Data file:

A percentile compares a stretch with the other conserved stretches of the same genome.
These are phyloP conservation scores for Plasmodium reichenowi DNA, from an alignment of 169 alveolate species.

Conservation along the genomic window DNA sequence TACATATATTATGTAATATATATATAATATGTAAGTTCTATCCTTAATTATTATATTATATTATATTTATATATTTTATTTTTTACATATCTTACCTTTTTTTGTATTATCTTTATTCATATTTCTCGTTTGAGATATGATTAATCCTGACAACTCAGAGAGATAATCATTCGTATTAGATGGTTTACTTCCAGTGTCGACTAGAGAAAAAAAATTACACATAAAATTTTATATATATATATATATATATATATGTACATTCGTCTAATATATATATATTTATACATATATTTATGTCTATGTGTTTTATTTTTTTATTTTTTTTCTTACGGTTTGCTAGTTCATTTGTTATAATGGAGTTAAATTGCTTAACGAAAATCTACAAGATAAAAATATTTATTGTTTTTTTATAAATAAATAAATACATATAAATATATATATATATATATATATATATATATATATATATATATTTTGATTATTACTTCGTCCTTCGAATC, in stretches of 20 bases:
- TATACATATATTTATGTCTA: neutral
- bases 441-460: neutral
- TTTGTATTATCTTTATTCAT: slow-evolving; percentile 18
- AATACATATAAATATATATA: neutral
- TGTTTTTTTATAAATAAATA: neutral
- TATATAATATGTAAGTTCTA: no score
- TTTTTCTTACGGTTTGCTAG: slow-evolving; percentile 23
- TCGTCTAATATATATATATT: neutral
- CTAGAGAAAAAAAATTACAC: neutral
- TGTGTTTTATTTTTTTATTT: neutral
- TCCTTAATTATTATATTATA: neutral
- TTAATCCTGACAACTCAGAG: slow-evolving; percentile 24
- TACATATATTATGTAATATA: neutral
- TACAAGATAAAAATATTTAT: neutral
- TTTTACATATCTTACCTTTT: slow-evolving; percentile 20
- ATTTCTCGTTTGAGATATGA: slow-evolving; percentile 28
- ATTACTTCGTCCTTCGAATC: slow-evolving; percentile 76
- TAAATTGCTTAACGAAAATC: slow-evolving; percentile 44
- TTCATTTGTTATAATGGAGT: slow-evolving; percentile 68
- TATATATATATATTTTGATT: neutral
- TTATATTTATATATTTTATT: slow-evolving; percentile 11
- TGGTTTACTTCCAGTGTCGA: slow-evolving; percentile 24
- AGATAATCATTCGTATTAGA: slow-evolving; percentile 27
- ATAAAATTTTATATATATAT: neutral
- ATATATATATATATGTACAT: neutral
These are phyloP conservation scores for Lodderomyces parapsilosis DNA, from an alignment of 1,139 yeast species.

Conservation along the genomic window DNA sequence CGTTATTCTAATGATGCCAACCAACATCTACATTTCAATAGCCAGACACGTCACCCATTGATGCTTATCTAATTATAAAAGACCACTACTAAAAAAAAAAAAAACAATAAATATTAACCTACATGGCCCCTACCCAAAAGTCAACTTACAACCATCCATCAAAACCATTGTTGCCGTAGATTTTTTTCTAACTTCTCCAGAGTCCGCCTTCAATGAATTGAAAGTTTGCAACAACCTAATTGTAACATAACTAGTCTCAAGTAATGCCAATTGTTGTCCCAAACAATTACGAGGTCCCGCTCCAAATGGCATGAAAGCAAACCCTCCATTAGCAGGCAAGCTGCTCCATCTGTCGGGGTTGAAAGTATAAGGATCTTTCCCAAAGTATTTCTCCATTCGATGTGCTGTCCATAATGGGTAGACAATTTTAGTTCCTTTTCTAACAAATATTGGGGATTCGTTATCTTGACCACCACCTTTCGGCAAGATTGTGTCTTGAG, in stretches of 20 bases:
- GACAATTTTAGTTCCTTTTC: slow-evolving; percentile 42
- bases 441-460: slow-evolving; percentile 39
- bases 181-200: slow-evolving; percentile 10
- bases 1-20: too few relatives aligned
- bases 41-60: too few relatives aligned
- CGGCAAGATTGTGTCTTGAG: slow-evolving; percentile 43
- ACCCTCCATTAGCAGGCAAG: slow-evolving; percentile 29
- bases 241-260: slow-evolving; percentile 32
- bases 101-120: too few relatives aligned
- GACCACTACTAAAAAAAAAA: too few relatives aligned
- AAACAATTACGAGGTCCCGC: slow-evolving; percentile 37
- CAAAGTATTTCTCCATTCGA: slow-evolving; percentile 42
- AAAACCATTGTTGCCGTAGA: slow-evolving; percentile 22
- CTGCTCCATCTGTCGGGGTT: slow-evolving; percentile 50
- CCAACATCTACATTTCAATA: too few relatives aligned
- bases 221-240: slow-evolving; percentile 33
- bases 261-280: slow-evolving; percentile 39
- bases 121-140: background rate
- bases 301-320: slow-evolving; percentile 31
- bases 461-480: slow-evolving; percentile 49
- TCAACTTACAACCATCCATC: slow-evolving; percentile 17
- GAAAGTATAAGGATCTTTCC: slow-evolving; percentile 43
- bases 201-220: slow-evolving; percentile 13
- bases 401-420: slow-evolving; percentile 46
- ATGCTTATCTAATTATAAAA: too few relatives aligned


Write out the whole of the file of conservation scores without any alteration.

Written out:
A percentile compares a stretch with the other conserved stretches of the same genome.
These are phyloP conservation scores for Plasmodium reichenowi DNA, from an alignment of 169 alveolate species.

Conservation along the genomic window DNA sequence TACATATATTATGTAATATATATATAATATGTAAGTTCTATCCTTAATTATTATATTATATTATATTTATATATTTTATTTTTTACATATCTTACCTTTTTTTGTATTATCTTTATTCATATTTCTCGTTTGAGATATGATTAATCCTGACAACTCAGAGAGATAATCATTCGTATTAGATGGTTTACTTCCAGTGTCGACTAGAGAAAAAAAATTACACATAAAATTTTATATATATATATATATATATATATGTACATTCGTCTAATATATATATATTTATACATATATTTATGTCTATGTGTTTTATTTTTTTATTTTTTTTCTTACGGTTTGCTAGTTCATTTGTTATAATGGAGTTAAATTGCTTAACGAAAATCTACAAGATAAAAATATTTATTGTTTTTTTATAAATAAATAAATACATATAAATATATATATATATATATATATATATATATATATATATATATTTTGATTATTACTTCGTCCTTCGAATC, in stretches of 20 bases:
- TATACATATATTTATGTCTA: neutral
- bases 441-460: neutral
- TTTGTATTATCTTTATTCAT: slow-evolving; percentile 18
- AATACATATAAATATATATA: neutral
- TGTTTTTTTATAAATAAATA: neutral
- TATATAATATGTAAGTTCTA: no score
- TTTTTCTTACGGTTTGCTAG: slow-evolving; percentile 23
- TCGTCTAATATATATATATT: neutral
- CTAGAGAAAAAAAATTACAC: neutral
- TGTGTTTTATTTTTTTATTT: neutral
- TCCTTAATTATTATATTATA: neutral
- TTAATCCTGACAACTCAGAG: slow-evolving; percentile 24
- TACATATATTATGTAATATA: neutral
- TACAAGATAAAAATATTTAT: neutral
- TTTTACATATCTTACCTTTT: slow-evolving; percentile 20
- ATTTCTCGTTTGAGATATGA: slow-evolving; percentile 28
- ATTACTTCGTCCTTCGAATC: slow-evolving; percentile 76
- TAAATTGCTTAACGAAAATC: slow-evolving; percentile 44
- TTCATTTGTTATAATGGAGT: slow-evolving; percentile 68
- TATATATATATATTTTGATT: neutral
- TTATATTTATATATTTTATT: slow-evolving; percentile 11
- TGGTTTACTTCCAGTGTCGA: slow-evolving; percentile 24
- AGATAATCATTCGTATTAGA: slow-evolving; percentile 27
- ATAAAATTTTATATATATAT: neutral
- ATATATATATATATGTACAT: neutral
These are phyloP conservation scores for Lodderomyces parapsilosis DNA, from an alignment of 1,139 yeast species.

Conservation along the genomic window DNA sequence CGTTATTCTAATGATGCCAACCAACATCTACATTTCAATAGCCAGACACGTCACCCATTGATGCTTATCTAATTATAAAAGACCACTACTAAAAAAAAAAAAAACAATAAATATTAACCTACATGGCCCCTACCCAAAAGTCAACTTACAACCATCCATCAAAACCATTGTTGCCGTAGATTTTTTTCTAACTTCTCCAGAGTCCGCCTTCAATGAATTGAAAGTTTGCAACAACCTAATTGTAACATAACTAGTCTCAAGTAATGCCAATTGTTGTCCCAAACAATTACGAGGTCCCGCTCCAAATGGCATGAAAGCAAACCCTCCATTAGCAGGCAAGCTGCTCCATCTGTCGGGGTTGAAAGTATAAGGATCTTTCCCAAAGTATTTCTCCATTCGATGTGCTGTCCATAATGGGTAGACAATTTTAGTTCCTTTTCTAACAAATATTGGGGATTCGTTATCTTGACCACCACCTTTCGGCAAGATTGTGTCTTGAG, in stretches of 20 bases:
- GACAATTTTAGTTCCTTTTC: slow-evolving; percentile 42
- bases 441-460: slow-evolving; percentile 39
- bases 181-200: slow-evolving; percentile 10
- bases 1-20: too few relatives aligned
- bases 41-60: too few relatives aligned
- CGGCAAGATTGTGTCTTGAG: slow-evolving; percentile 43
- ACCCTCCATTAGCAGGCAAG: slow-evolving; percentile 29
- bases 241-260: slow-evolving; percentile 32
- bases 101-120: too few relatives aligned
- GACCACTACTAAAAAAAAAA: too few relatives aligned
- AAACAATTACGAGGTCCCGC: slow-evolving; percentile 37
- CAAAGTATTTCTCCATTCGA: slow-evolving; percentile 42
- AAAACCATTGTTGCCGTAGA: slow-evolving; percentile 22
- CTGCTCCATCTGTCGGGGTT: slow-evolving; percentile 50
- CCAACATCTACATTTCAATA: too few relatives aligned
- bases 221-240: slow-evolving; percentile 33
- bases 261-280: slow-evolving; percentile 39
- bases 121-140: background rate
- bases 301-320: slow-evolving; percentile 31
- bases 461-480: slow-evolving; percentile 49
- TCAACTTACAACCATCCATC: slow-evolving; percentile 17
- GAAAGTATAAGGATCTTTCC: slow-evolving; percentile 43
- bases 201-220: slow-evolving; percentile 13
- bases 401-420: slow-evolving; percentile 46
- ATGCTTATCTAATTATAAAA: too few relatives aligned